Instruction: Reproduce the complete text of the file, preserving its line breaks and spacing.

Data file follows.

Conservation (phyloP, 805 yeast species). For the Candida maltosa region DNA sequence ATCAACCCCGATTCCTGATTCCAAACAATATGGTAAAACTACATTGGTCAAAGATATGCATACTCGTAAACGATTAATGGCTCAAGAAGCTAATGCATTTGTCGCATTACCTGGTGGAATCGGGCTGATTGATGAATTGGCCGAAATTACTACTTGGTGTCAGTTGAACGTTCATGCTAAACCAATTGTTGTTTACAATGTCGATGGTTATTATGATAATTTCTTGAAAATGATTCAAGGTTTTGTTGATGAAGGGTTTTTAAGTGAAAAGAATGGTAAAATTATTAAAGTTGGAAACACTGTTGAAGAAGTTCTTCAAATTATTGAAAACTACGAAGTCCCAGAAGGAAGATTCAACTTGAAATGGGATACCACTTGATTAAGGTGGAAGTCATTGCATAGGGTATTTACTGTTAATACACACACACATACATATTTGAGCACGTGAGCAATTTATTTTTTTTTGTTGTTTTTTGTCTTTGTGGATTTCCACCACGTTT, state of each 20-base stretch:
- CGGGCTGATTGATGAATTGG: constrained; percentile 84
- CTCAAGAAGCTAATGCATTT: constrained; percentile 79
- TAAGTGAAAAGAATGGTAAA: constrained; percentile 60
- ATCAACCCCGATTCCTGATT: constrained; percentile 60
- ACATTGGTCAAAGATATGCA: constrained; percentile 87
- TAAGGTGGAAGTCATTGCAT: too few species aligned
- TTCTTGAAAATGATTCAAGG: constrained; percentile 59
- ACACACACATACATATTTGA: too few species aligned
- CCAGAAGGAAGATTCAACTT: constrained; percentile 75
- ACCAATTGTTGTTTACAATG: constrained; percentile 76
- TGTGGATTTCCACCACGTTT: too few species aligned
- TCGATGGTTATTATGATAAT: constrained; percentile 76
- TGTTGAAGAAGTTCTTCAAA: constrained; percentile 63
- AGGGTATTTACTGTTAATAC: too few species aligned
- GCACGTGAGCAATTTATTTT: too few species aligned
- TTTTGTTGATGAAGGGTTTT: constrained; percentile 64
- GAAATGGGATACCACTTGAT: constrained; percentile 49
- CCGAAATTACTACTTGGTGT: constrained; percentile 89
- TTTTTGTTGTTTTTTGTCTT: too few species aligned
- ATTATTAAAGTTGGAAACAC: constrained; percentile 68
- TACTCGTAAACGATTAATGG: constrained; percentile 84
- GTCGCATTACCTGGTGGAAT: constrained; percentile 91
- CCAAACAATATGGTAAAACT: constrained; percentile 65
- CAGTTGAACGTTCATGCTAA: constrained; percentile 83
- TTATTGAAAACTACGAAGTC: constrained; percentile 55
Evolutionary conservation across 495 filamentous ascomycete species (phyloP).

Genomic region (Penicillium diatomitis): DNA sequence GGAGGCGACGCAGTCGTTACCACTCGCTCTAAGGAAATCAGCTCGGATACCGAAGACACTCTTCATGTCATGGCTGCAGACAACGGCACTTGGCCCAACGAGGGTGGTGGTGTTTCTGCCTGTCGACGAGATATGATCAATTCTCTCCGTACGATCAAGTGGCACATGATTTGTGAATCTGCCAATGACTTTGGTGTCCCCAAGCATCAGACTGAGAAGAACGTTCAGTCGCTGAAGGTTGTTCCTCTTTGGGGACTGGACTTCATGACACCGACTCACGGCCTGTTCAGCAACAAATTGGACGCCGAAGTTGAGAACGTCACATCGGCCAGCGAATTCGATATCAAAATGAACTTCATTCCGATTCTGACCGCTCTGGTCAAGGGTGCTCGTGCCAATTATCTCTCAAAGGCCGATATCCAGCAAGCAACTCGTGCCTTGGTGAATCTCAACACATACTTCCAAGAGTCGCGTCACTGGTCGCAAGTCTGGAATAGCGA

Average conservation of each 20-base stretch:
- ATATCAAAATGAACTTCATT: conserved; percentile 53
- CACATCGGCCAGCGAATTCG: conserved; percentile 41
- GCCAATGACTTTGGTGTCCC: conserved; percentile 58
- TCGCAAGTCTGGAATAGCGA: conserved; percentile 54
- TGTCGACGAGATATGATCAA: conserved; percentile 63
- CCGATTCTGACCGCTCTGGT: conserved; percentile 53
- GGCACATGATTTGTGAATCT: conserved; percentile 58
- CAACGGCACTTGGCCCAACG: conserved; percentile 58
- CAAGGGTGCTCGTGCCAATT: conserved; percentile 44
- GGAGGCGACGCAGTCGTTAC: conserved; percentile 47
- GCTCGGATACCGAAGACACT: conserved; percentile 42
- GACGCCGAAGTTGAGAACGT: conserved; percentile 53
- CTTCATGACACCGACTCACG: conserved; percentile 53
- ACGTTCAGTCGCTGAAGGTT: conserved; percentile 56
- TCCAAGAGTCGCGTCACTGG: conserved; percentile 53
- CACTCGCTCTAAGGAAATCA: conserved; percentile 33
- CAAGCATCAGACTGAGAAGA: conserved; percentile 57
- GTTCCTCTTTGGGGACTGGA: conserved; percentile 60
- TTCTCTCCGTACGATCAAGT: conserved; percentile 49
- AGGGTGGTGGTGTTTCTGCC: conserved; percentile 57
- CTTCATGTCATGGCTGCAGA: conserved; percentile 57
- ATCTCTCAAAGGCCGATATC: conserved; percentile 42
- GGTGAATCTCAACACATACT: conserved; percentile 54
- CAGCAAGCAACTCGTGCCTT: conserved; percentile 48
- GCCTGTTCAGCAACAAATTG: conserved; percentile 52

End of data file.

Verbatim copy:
Conservation (phyloP, 805 yeast species). For the Candida maltosa region DNA sequence ATCAACCCCGATTCCTGATTCCAAACAATATGGTAAAACTACATTGGTCAAAGATATGCATACTCGTAAACGATTAATGGCTCAAGAAGCTAATGCATTTGTCGCATTACCTGGTGGAATCGGGCTGATTGATGAATTGGCCGAAATTACTACTTGGTGTCAGTTGAACGTTCATGCTAAACCAATTGTTGTTTACAATGTCGATGGTTATTATGATAATTTCTTGAAAATGATTCAAGGTTTTGTTGATGAAGGGTTTTTAAGTGAAAAGAATGGTAAAATTATTAAAGTTGGAAACACTGTTGAAGAAGTTCTTCAAATTATTGAAAACTACGAAGTCCCAGAAGGAAGATTCAACTTGAAATGGGATACCACTTGATTAAGGTGGAAGTCATTGCATAGGGTATTTACTGTTAATACACACACACATACATATTTGAGCACGTGAGCAATTTATTTTTTTTTGTTGTTTTTTGTCTTTGTGGATTTCCACCACGTTT, state of each 20-base stretch:
- CGGGCTGATTGATGAATTGG: constrained; percentile 84
- CTCAAGAAGCTAATGCATTT: constrained; percentile 79
- TAAGTGAAAAGAATGGTAAA: constrained; percentile 60
- ATCAACCCCGATTCCTGATT: constrained; percentile 60
- ACATTGGTCAAAGATATGCA: constrained; percentile 87
- TAAGGTGGAAGTCATTGCAT: too few species aligned
- TTCTTGAAAATGATTCAAGG: constrained; percentile 59
- ACACACACATACATATTTGA: too few species aligned
- CCAGAAGGAAGATTCAACTT: constrained; percentile 75
- ACCAATTGTTGTTTACAATG: constrained; percentile 76
- TGTGGATTTCCACCACGTTT: too few species aligned
- TCGATGGTTATTATGATAAT: constrained; percentile 76
- TGTTGAAGAAGTTCTTCAAA: constrained; percentile 63
- AGGGTATTTACTGTTAATAC: too few species aligned
- GCACGTGAGCAATTTATTTT: too few species aligned
- TTTTGTTGATGAAGGGTTTT: constrained; percentile 64
- GAAATGGGATACCACTTGAT: constrained; percentile 49
- CCGAAATTACTACTTGGTGT: constrained; percentile 89
- TTTTTGTTGTTTTTTGTCTT: too few species aligned
- ATTATTAAAGTTGGAAACAC: constrained; percentile 68
- TACTCGTAAACGATTAATGG: constrained; percentile 84
- GTCGCATTACCTGGTGGAAT: constrained; percentile 91
- CCAAACAATATGGTAAAACT: constrained; percentile 65
- CAGTTGAACGTTCATGCTAA: constrained; percentile 83
- TTATTGAAAACTACGAAGTC: constrained; percentile 55
Evolutionary conservation across 495 filamentous ascomycete species (phyloP).

Genomic region (Penicillium diatomitis): DNA sequence GGAGGCGACGCAGTCGTTACCACTCGCTCTAAGGAAATCAGCTCGGATACCGAAGACACTCTTCATGTCATGGCTGCAGACAACGGCACTTGGCCCAACGAGGGTGGTGGTGTTTCTGCCTGTCGACGAGATATGATCAATTCTCTCCGTACGATCAAGTGGCACATGATTTGTGAATCTGCCAATGACTTTGGTGTCCCCAAGCATCAGACTGAGAAGAACGTTCAGTCGCTGAAGGTTGTTCCTCTTTGGGGACTGGACTTCATGACACCGACTCACGGCCTGTTCAGCAACAAATTGGACGCCGAAGTTGAGAACGTCACATCGGCCAGCGAATTCGATATCAAAATGAACTTCATTCCGATTCTGACCGCTCTGGTCAAGGGTGCTCGTGCCAATTATCTCTCAAAGGCCGATATCCAGCAAGCAACTCGTGCCTTGGTGAATCTCAACACATACTTCCAAGAGTCGCGTCACTGGTCGCAAGTCTGGAATAGCGA

Average conservation of each 20-base stretch:
- ATATCAAAATGAACTTCATT: conserved; percentile 53
- CACATCGGCCAGCGAATTCG: conserved; percentile 41
- GCCAATGACTTTGGTGTCCC: conserved; percentile 58
- TCGCAAGTCTGGAATAGCGA: conserved; percentile 54
- TGTCGACGAGATATGATCAA: conserved; percentile 63
- CCGATTCTGACCGCTCTGGT: conserved; percentile 53
- GGCACATGATTTGTGAATCT: conserved; percentile 58
- CAACGGCACTTGGCCCAACG: conserved; percentile 58
- CAAGGGTGCTCGTGCCAATT: conserved; percentile 44
- GGAGGCGACGCAGTCGTTAC: conserved; percentile 47
- GCTCGGATACCGAAGACACT: conserved; percentile 42
- GACGCCGAAGTTGAGAACGT: conserved; percentile 53
- CTTCATGACACCGACTCACG: conserved; percentile 53
- ACGTTCAGTCGCTGAAGGTT: conserved; percentile 56
- TCCAAGAGTCGCGTCACTGG: conserved; percentile 53
- CACTCGCTCTAAGGAAATCA: conserved; percentile 33
- CAAGCATCAGACTGAGAAGA: conserved; percentile 57
- GTTCCTCTTTGGGGACTGGA: conserved; percentile 60
- TTCTCTCCGTACGATCAAGT: conserved; percentile 49
- AGGGTGGTGGTGTTTCTGCC: conserved; percentile 57
- CTTCATGTCATGGCTGCAGA: conserved; percentile 57
- ATCTCTCAAAGGCCGATATC: conserved; percentile 42
- GGTGAATCTCAACACATACT: conserved; percentile 54
- CAGCAAGCAACTCGTGCCTT: conserved; percentile 48
- GCCTGTTCAGCAACAAATTG: conserved; percentile 52